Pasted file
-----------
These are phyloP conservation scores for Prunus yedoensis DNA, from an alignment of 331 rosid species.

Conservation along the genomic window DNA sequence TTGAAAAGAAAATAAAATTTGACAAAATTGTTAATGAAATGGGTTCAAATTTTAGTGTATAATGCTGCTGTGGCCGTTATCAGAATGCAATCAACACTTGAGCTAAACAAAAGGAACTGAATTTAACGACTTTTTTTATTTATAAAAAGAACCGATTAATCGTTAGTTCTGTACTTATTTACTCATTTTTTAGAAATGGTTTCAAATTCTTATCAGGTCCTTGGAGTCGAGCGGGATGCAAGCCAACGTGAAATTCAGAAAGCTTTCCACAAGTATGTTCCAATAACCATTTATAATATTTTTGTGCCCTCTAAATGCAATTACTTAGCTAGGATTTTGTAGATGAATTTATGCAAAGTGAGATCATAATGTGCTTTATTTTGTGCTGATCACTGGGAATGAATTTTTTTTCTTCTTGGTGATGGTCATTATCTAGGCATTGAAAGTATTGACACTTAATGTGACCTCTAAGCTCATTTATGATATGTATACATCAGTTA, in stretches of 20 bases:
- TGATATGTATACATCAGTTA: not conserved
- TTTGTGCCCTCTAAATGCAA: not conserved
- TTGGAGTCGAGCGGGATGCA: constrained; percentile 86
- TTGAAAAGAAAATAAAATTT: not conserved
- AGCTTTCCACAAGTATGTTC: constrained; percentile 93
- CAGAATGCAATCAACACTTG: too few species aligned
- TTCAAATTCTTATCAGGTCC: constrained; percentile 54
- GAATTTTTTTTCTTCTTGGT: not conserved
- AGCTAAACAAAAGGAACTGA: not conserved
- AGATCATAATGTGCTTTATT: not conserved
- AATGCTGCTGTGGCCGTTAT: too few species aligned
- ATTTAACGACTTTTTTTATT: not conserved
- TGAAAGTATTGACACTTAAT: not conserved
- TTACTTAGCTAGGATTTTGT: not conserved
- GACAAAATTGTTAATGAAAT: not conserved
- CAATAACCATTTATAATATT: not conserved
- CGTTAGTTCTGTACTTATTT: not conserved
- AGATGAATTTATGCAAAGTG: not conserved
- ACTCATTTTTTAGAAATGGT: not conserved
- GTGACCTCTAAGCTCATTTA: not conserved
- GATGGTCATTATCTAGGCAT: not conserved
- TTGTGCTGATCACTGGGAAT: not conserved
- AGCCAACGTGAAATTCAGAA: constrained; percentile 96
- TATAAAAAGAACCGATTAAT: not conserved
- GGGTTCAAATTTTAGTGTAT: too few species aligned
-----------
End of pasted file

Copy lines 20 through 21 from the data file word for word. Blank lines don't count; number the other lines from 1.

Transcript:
- AGATGAATTTATGCAAAGTG: not conserved
- ACTCATTTTTTAGAAATGGT: not conserved